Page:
"Do not have them alight, I prithee, Phyllis. The dusk of this early twilight is so ravishing, so enchanting! What you English call the gloaming induces in one a tender feeling of delicious melancholy, that to me is more pleasure than pain. At this hour I always feel like singing little love-songs such as this," and she skipped across the floor to where the spinet stood open. Thrumming softly some opening chords, she trilled a few lines of a French serenade--"Je t'aime, mon ange, je t'aime," with a passion of sweetness, such as a lovelorn troubadour, with tinkling lute, might have sung 'neath his lady's lattice casement. Then whirling around, she laughed lightly, saying:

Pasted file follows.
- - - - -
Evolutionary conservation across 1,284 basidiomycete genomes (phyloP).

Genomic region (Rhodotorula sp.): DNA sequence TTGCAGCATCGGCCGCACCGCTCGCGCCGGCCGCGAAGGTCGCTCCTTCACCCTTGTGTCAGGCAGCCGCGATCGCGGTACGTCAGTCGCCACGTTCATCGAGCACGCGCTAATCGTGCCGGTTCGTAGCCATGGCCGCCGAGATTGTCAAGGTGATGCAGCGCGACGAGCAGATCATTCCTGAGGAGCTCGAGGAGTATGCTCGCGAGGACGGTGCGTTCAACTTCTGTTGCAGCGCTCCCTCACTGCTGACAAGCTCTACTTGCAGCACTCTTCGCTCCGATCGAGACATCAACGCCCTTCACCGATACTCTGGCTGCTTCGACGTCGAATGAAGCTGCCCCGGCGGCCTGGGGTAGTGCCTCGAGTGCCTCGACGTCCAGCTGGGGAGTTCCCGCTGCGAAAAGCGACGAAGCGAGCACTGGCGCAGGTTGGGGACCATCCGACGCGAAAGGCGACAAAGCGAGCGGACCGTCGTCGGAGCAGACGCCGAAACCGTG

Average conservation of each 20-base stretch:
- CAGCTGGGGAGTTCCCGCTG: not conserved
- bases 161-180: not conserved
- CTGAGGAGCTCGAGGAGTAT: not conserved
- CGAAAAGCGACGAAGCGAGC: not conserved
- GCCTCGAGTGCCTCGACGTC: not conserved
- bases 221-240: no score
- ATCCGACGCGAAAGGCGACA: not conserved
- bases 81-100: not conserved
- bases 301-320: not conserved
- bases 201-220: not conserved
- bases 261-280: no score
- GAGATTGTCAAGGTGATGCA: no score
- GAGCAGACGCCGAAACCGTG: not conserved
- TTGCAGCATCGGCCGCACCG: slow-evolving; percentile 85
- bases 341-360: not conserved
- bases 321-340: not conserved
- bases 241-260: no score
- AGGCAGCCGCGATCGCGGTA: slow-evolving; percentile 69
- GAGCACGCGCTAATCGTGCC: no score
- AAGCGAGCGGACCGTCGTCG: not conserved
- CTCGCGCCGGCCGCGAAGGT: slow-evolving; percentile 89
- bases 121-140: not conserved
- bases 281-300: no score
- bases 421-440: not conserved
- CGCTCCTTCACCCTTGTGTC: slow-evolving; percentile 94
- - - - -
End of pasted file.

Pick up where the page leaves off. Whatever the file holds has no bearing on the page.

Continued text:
"I have learned that from Leon. Poor, dear Leon, he has of late taken to singing the most tender, heart-touching melodies. He delights in long, lonely walks when the moon shines, and I have discovered him even composing verse and love-sonnets. I am told these are the signs of the grand passion."